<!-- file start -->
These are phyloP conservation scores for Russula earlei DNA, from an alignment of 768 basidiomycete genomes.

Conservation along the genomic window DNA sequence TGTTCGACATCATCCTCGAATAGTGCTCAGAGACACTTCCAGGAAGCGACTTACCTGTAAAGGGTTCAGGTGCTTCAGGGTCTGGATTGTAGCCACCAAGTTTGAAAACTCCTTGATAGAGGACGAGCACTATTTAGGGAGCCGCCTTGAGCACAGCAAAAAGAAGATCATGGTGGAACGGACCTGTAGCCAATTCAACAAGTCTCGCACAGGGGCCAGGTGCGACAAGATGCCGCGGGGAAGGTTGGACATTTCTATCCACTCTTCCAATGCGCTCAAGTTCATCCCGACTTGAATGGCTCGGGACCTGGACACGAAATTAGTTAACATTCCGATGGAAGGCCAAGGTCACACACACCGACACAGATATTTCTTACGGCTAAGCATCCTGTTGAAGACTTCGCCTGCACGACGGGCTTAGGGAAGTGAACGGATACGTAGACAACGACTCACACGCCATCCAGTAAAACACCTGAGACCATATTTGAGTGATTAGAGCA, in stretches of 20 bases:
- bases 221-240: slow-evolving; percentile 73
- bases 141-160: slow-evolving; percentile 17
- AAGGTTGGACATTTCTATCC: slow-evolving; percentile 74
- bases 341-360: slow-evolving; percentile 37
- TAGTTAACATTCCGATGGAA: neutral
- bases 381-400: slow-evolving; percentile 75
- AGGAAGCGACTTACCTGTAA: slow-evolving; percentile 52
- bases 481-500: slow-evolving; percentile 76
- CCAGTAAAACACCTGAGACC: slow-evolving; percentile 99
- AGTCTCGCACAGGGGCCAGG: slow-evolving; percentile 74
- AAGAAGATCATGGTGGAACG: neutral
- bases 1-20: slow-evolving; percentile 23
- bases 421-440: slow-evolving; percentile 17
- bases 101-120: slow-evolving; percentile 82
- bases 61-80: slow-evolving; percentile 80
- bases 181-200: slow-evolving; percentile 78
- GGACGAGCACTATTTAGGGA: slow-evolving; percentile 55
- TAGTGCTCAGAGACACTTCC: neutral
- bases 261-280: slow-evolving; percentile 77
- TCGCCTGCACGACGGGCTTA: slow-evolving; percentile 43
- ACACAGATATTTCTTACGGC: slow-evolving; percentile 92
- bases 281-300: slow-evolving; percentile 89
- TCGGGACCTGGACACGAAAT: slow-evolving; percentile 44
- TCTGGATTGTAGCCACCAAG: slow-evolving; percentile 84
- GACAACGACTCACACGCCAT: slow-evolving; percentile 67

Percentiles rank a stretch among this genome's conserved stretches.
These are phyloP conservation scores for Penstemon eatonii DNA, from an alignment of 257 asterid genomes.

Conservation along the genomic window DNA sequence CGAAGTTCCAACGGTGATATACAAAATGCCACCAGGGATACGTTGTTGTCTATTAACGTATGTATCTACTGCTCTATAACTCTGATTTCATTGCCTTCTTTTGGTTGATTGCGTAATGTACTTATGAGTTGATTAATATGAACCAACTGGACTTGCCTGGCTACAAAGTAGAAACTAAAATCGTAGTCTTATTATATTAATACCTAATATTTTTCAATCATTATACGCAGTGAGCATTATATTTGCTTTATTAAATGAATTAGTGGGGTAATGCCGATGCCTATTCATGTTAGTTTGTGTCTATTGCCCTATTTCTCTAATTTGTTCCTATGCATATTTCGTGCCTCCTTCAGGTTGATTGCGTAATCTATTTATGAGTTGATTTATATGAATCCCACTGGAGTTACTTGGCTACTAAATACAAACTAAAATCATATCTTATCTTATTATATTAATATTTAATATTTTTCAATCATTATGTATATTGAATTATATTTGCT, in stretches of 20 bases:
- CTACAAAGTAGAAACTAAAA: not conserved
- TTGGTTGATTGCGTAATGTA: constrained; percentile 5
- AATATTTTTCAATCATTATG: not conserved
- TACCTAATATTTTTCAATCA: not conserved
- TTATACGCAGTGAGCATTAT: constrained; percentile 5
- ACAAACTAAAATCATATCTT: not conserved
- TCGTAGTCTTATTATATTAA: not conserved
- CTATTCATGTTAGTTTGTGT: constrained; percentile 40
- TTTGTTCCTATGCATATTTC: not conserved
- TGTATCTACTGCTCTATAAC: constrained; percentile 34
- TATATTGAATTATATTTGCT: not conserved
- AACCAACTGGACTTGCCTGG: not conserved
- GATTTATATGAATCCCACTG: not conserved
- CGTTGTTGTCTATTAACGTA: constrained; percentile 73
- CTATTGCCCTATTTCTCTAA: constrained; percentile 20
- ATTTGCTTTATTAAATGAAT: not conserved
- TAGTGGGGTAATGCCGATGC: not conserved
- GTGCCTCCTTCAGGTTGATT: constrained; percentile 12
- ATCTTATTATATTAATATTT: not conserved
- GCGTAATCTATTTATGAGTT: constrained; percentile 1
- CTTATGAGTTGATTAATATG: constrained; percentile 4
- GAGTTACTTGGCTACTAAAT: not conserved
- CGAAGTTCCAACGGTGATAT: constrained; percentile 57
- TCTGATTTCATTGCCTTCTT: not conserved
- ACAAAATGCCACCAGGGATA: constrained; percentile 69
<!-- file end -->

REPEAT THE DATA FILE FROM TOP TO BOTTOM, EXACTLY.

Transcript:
These are phyloP conservation scores for Russula earlei DNA, from an alignment of 768 basidiomycete genomes.

Conservation along the genomic window DNA sequence TGTTCGACATCATCCTCGAATAGTGCTCAGAGACACTTCCAGGAAGCGACTTACCTGTAAAGGGTTCAGGTGCTTCAGGGTCTGGATTGTAGCCACCAAGTTTGAAAACTCCTTGATAGAGGACGAGCACTATTTAGGGAGCCGCCTTGAGCACAGCAAAAAGAAGATCATGGTGGAACGGACCTGTAGCCAATTCAACAAGTCTCGCACAGGGGCCAGGTGCGACAAGATGCCGCGGGGAAGGTTGGACATTTCTATCCACTCTTCCAATGCGCTCAAGTTCATCCCGACTTGAATGGCTCGGGACCTGGACACGAAATTAGTTAACATTCCGATGGAAGGCCAAGGTCACACACACCGACACAGATATTTCTTACGGCTAAGCATCCTGTTGAAGACTTCGCCTGCACGACGGGCTTAGGGAAGTGAACGGATACGTAGACAACGACTCACACGCCATCCAGTAAAACACCTGAGACCATATTTGAGTGATTAGAGCA, in stretches of 20 bases:
- bases 221-240: slow-evolving; percentile 73
- bases 141-160: slow-evolving; percentile 17
- AAGGTTGGACATTTCTATCC: slow-evolving; percentile 74
- bases 341-360: slow-evolving; percentile 37
- TAGTTAACATTCCGATGGAA: neutral
- bases 381-400: slow-evolving; percentile 75
- AGGAAGCGACTTACCTGTAA: slow-evolving; percentile 52
- bases 481-500: slow-evolving; percentile 76
- CCAGTAAAACACCTGAGACC: slow-evolving; percentile 99
- AGTCTCGCACAGGGGCCAGG: slow-evolving; percentile 74
- AAGAAGATCATGGTGGAACG: neutral
- bases 1-20: slow-evolving; percentile 23
- bases 421-440: slow-evolving; percentile 17
- bases 101-120: slow-evolving; percentile 82
- bases 61-80: slow-evolving; percentile 80
- bases 181-200: slow-evolving; percentile 78
- GGACGAGCACTATTTAGGGA: slow-evolving; percentile 55
- TAGTGCTCAGAGACACTTCC: neutral
- bases 261-280: slow-evolving; percentile 77
- TCGCCTGCACGACGGGCTTA: slow-evolving; percentile 43
- ACACAGATATTTCTTACGGC: slow-evolving; percentile 92
- bases 281-300: slow-evolving; percentile 89
- TCGGGACCTGGACACGAAAT: slow-evolving; percentile 44
- TCTGGATTGTAGCCACCAAG: slow-evolving; percentile 84
- GACAACGACTCACACGCCAT: slow-evolving; percentile 67

Percentiles rank a stretch among this genome's conserved stretches.
These are phyloP conservation scores for Penstemon eatonii DNA, from an alignment of 257 asterid genomes.

Conservation along the genomic window DNA sequence CGAAGTTCCAACGGTGATATACAAAATGCCACCAGGGATACGTTGTTGTCTATTAACGTATGTATCTACTGCTCTATAACTCTGATTTCATTGCCTTCTTTTGGTTGATTGCGTAATGTACTTATGAGTTGATTAATATGAACCAACTGGACTTGCCTGGCTACAAAGTAGAAACTAAAATCGTAGTCTTATTATATTAATACCTAATATTTTTCAATCATTATACGCAGTGAGCATTATATTTGCTTTATTAAATGAATTAGTGGGGTAATGCCGATGCCTATTCATGTTAGTTTGTGTCTATTGCCCTATTTCTCTAATTTGTTCCTATGCATATTTCGTGCCTCCTTCAGGTTGATTGCGTAATCTATTTATGAGTTGATTTATATGAATCCCACTGGAGTTACTTGGCTACTAAATACAAACTAAAATCATATCTTATCTTATTATATTAATATTTAATATTTTTCAATCATTATGTATATTGAATTATATTTGCT, in stretches of 20 bases:
- CTACAAAGTAGAAACTAAAA: not conserved
- TTGGTTGATTGCGTAATGTA: constrained; percentile 5
- AATATTTTTCAATCATTATG: not conserved
- TACCTAATATTTTTCAATCA: not conserved
- TTATACGCAGTGAGCATTAT: constrained; percentile 5
- ACAAACTAAAATCATATCTT: not conserved
- TCGTAGTCTTATTATATTAA: not conserved
- CTATTCATGTTAGTTTGTGT: constrained; percentile 40
- TTTGTTCCTATGCATATTTC: not conserved
- TGTATCTACTGCTCTATAAC: constrained; percentile 34
- TATATTGAATTATATTTGCT: not conserved
- AACCAACTGGACTTGCCTGG: not conserved
- GATTTATATGAATCCCACTG: not conserved
- CGTTGTTGTCTATTAACGTA: constrained; percentile 73
- CTATTGCCCTATTTCTCTAA: constrained; percentile 20
- ATTTGCTTTATTAAATGAAT: not conserved
- TAGTGGGGTAATGCCGATGC: not conserved
- GTGCCTCCTTCAGGTTGATT: constrained; percentile 12
- ATCTTATTATATTAATATTT: not conserved
- GCGTAATCTATTTATGAGTT: constrained; percentile 1
- CTTATGAGTTGATTAATATG: constrained; percentile 4
- GAGTTACTTGGCTACTAAAT: not conserved
- CGAAGTTCCAACGGTGATAT: constrained; percentile 57
- TCTGATTTCATTGCCTTCTT: not conserved
- ACAAAATGCCACCAGGGATA: constrained; percentile 69